What Is Risk-Based Pricing?

Quick Answer

Risk-based pricing is a method in which lenders use factors such as your credit score and income to estimate how likely you are to make on-time payments. Then, they base your loan or credit card rates and terms on your degree of risk as a borrower.

A man with coffee reading financial documents

Risk-based pricing is a method that lenders use to determine interest rates and other terms based on the applicant's creditworthiness.

While credit scores are the primary way lenders can evaluate your creditworthiness, they typically consider several factors before making an offer. Here's what you need to know before you apply for your next loan or credit card.

What Is Risk-Based Pricing?

Financial institutions offer their products, including loans and credit cards, to a broad range of consumers. However, because no two borrowers' credit profiles are the same, it doesn't make sense for most lenders to offer the same terms to everyone who qualifies.

Risk-based pricing gives lenders a way to offer financing options to more borrowers while ensuring they're properly compensated for the risk each one presents.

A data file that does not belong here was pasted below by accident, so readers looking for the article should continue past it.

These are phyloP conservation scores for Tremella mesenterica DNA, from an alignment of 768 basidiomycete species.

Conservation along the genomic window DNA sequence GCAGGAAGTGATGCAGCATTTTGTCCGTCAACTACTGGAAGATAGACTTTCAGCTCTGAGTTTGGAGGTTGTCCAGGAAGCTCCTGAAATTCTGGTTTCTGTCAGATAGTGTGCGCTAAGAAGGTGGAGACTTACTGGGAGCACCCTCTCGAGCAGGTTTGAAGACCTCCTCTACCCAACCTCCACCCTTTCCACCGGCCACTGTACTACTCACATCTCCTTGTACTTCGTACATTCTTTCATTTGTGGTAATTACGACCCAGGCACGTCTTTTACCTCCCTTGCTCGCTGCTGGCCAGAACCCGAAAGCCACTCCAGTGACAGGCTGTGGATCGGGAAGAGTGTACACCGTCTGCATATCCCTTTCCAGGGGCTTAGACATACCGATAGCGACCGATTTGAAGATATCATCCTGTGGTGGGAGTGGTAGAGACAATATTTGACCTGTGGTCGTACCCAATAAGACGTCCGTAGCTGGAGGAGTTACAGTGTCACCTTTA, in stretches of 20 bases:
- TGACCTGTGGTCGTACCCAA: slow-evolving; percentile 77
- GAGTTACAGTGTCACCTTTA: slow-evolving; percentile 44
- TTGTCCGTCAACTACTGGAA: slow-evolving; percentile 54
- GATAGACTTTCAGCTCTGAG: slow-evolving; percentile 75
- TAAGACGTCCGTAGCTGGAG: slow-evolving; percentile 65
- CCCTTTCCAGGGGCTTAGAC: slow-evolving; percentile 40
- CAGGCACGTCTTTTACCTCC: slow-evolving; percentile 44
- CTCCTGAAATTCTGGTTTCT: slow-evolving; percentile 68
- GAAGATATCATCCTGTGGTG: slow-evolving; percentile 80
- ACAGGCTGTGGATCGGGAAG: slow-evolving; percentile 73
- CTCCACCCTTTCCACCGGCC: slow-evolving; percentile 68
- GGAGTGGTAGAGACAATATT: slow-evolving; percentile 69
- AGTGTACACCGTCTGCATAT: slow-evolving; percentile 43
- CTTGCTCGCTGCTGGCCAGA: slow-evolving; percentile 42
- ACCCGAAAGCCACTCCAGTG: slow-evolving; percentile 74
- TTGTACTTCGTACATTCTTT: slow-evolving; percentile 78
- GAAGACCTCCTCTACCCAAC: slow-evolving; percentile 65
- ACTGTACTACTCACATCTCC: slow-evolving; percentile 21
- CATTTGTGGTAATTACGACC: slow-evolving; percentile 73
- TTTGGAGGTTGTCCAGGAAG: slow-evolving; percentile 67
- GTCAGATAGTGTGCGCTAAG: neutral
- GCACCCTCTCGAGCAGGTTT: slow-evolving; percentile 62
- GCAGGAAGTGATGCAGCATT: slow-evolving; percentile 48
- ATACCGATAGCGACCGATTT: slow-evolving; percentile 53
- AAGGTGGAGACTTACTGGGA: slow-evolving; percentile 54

When you apply for a loan or credit card, the lender will assess several factors, such as your credit score, credit history, income and other debt, to estimate how likely you are to pay back the debt on time. The likelier you are to keep up with your payments, the better terms you'll get.

How Risk-Based Pricing Affects Your Interest Rates

In general, you can expect to secure a lower interest rate if your creditworthiness is strong because it means you're more likely to repay the debt as originally agreed. On the flip side, if you only barely meet the lender's minimum eligibility criteria, you can expect to pay a higher interest rate.

As an example, here are the average interest rates for new auto loans based on credit score range, according to Experian's third-quarter 2023 State of the Automotive Finance Market Report:

Average Rates for New Car Loans
Credit Score Range Average Interest Rate
Super prime




Near prime




Deep subprime


In addition to the interest rate, your creditworthiness can also impact a loan's fees and your repayment terms.

How Lenders Determine Your Creditworthiness